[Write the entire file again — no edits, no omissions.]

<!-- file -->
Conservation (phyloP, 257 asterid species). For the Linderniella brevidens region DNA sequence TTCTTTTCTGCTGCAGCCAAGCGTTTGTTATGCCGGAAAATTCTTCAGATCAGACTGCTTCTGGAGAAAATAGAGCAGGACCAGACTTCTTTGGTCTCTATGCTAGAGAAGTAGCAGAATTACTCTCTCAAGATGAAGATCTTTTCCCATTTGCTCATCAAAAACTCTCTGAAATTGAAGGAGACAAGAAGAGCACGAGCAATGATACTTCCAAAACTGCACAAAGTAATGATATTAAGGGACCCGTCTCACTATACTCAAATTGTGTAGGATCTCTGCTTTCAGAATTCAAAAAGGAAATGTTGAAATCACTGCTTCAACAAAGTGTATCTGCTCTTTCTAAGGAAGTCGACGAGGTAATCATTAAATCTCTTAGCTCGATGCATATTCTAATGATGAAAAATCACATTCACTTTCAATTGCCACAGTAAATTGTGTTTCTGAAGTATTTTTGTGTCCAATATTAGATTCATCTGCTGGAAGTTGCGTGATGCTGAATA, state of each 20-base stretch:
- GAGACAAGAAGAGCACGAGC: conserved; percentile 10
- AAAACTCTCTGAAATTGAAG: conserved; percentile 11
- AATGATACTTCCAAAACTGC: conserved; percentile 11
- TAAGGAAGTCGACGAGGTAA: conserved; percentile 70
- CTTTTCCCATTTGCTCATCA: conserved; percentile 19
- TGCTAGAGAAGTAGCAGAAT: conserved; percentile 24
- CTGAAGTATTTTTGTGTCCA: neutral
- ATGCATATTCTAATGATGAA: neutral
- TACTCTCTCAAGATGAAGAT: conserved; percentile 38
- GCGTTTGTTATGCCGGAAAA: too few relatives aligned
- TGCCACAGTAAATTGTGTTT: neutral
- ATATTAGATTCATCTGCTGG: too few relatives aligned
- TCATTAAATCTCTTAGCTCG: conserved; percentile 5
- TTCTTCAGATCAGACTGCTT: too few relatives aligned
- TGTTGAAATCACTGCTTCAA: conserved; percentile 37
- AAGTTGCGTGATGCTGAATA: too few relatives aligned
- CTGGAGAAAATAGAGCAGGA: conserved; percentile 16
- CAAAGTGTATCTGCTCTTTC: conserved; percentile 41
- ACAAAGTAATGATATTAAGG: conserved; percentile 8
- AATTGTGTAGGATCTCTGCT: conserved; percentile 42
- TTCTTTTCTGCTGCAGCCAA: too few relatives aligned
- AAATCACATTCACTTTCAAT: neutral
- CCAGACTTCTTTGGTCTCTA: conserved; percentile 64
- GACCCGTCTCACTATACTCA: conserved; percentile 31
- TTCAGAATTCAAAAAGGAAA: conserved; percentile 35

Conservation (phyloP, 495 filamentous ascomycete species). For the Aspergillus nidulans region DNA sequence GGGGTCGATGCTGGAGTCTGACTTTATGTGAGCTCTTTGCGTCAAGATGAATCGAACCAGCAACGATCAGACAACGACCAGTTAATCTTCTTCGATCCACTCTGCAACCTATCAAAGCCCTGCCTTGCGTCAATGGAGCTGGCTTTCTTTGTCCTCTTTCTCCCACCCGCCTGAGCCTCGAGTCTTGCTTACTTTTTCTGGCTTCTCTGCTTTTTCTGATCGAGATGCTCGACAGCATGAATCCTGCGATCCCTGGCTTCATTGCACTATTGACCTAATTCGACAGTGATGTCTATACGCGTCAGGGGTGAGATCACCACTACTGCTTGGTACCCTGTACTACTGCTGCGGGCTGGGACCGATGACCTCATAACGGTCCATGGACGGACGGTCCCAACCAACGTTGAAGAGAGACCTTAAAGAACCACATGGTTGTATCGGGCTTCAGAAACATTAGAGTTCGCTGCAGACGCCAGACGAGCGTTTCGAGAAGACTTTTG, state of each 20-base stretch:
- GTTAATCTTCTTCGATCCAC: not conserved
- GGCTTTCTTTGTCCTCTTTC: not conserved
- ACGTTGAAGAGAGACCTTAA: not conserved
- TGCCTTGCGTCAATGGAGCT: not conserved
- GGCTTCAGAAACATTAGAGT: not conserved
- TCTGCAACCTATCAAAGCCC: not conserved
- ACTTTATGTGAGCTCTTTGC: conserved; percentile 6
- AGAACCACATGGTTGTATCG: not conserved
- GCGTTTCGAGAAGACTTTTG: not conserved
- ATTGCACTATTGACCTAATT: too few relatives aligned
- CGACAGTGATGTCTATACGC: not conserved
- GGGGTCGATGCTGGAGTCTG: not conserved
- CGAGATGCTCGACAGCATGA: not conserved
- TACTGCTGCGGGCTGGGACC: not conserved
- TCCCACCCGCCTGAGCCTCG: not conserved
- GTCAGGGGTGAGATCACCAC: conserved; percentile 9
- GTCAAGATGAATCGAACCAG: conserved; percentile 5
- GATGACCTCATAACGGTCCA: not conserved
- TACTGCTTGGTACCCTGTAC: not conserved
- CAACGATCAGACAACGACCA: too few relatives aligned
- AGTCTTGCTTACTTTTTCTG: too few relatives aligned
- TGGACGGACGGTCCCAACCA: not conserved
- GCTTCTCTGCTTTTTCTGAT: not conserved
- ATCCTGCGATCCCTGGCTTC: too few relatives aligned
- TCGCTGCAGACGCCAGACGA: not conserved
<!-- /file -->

Conservation (phyloP, 257 asterid species). For the Linderniella brevidens region DNA sequence TTCTTTTCTGCTGCAGCCAAGCGTTTGTTATGCCGGAAAATTCTTCAGATCAGACTGCTTCTGGAGAAAATAGAGCAGGACCAGACTTCTTTGGTCTCTATGCTAGAGAAGTAGCAGAATTACTCTCTCAAGATGAAGATCTTTTCCCATTTGCTCATCAAAAACTCTCTGAAATTGAAGGAGACAAGAAGAGCACGAGCAATGATACTTCCAAAACTGCACAAAGTAATGATATTAAGGGACCCGTCTCACTATACTCAAATTGTGTAGGATCTCTGCTTTCAGAATTCAAAAAGGAAATGTTGAAATCACTGCTTCAACAAAGTGTATCTGCTCTTTCTAAGGAAGTCGACGAGGTAATCATTAAATCTCTTAGCTCGATGCATATTCTAATGATGAAAAATCACATTCACTTTCAATTGCCACAGTAAATTGTGTTTCTGAAGTATTTTTGTGTCCAATATTAGATTCATCTGCTGGAAGTTGCGTGATGCTGAATA, state of each 20-base stretch:
- GAGACAAGAAGAGCACGAGC: conserved; percentile 10
- AAAACTCTCTGAAATTGAAG: conserved; percentile 11
- AATGATACTTCCAAAACTGC: conserved; percentile 11
- TAAGGAAGTCGACGAGGTAA: conserved; percentile 70
- CTTTTCCCATTTGCTCATCA: conserved; percentile 19
- TGCTAGAGAAGTAGCAGAAT: conserved; percentile 24
- CTGAAGTATTTTTGTGTCCA: neutral
- ATGCATATTCTAATGATGAA: neutral
- TACTCTCTCAAGATGAAGAT: conserved; percentile 38
- GCGTTTGTTATGCCGGAAAA: too few relatives aligned
- TGCCACAGTAAATTGTGTTT: neutral
- ATATTAGATTCATCTGCTGG: too few relatives aligned
- TCATTAAATCTCTTAGCTCG: conserved; percentile 5
- TTCTTCAGATCAGACTGCTT: too few relatives aligned
- TGTTGAAATCACTGCTTCAA: conserved; percentile 37
- AAGTTGCGTGATGCTGAATA: too few relatives aligned
- CTGGAGAAAATAGAGCAGGA: conserved; percentile 16
- CAAAGTGTATCTGCTCTTTC: conserved; percentile 41
- ACAAAGTAATGATATTAAGG: conserved; percentile 8
- AATTGTGTAGGATCTCTGCT: conserved; percentile 42
- TTCTTTTCTGCTGCAGCCAA: too few relatives aligned
- AAATCACATTCACTTTCAAT: neutral
- CCAGACTTCTTTGGTCTCTA: conserved; percentile 64
- GACCCGTCTCACTATACTCA: conserved; percentile 31
- TTCAGAATTCAAAAAGGAAA: conserved; percentile 35

Conservation (phyloP, 495 filamentous ascomycete species). For the Aspergillus nidulans region DNA sequence GGGGTCGATGCTGGAGTCTGACTTTATGTGAGCTCTTTGCGTCAAGATGAATCGAACCAGCAACGATCAGACAACGACCAGTTAATCTTCTTCGATCCACTCTGCAACCTATCAAAGCCCTGCCTTGCGTCAATGGAGCTGGCTTTCTTTGTCCTCTTTCTCCCACCCGCCTGAGCCTCGAGTCTTGCTTACTTTTTCTGGCTTCTCTGCTTTTTCTGATCGAGATGCTCGACAGCATGAATCCTGCGATCCCTGGCTTCATTGCACTATTGACCTAATTCGACAGTGATGTCTATACGCGTCAGGGGTGAGATCACCACTACTGCTTGGTACCCTGTACTACTGCTGCGGGCTGGGACCGATGACCTCATAACGGTCCATGGACGGACGGTCCCAACCAACGTTGAAGAGAGACCTTAAAGAACCACATGGTTGTATCGGGCTTCAGAAACATTAGAGTTCGCTGCAGACGCCAGACGAGCGTTTCGAGAAGACTTTTG, state of each 20-base stretch:
- GTTAATCTTCTTCGATCCAC: not conserved
- GGCTTTCTTTGTCCTCTTTC: not conserved
- ACGTTGAAGAGAGACCTTAA: not conserved
- TGCCTTGCGTCAATGGAGCT: not conserved
- GGCTTCAGAAACATTAGAGT: not conserved
- TCTGCAACCTATCAAAGCCC: not conserved
- ACTTTATGTGAGCTCTTTGC: conserved; percentile 6
- AGAACCACATGGTTGTATCG: not conserved
- GCGTTTCGAGAAGACTTTTG: not conserved
- ATTGCACTATTGACCTAATT: too few relatives aligned
- CGACAGTGATGTCTATACGC: not conserved
- GGGGTCGATGCTGGAGTCTG: not conserved
- CGAGATGCTCGACAGCATGA: not conserved
- TACTGCTGCGGGCTGGGACC: not conserved
- TCCCACCCGCCTGAGCCTCG: not conserved
- GTCAGGGGTGAGATCACCAC: conserved; percentile 9
- GTCAAGATGAATCGAACCAG: conserved; percentile 5
- GATGACCTCATAACGGTCCA: not conserved
- TACTGCTTGGTACCCTGTAC: not conserved
- CAACGATCAGACAACGACCA: too few relatives aligned
- AGTCTTGCTTACTTTTTCTG: too few relatives aligned
- TGGACGGACGGTCCCAACCA: not conserved
- GCTTCTCTGCTTTTTCTGAT: not conserved
- ATCCTGCGATCCCTGGCTTC: too few relatives aligned
- TCGCTGCAGACGCCAGACGA: not conserved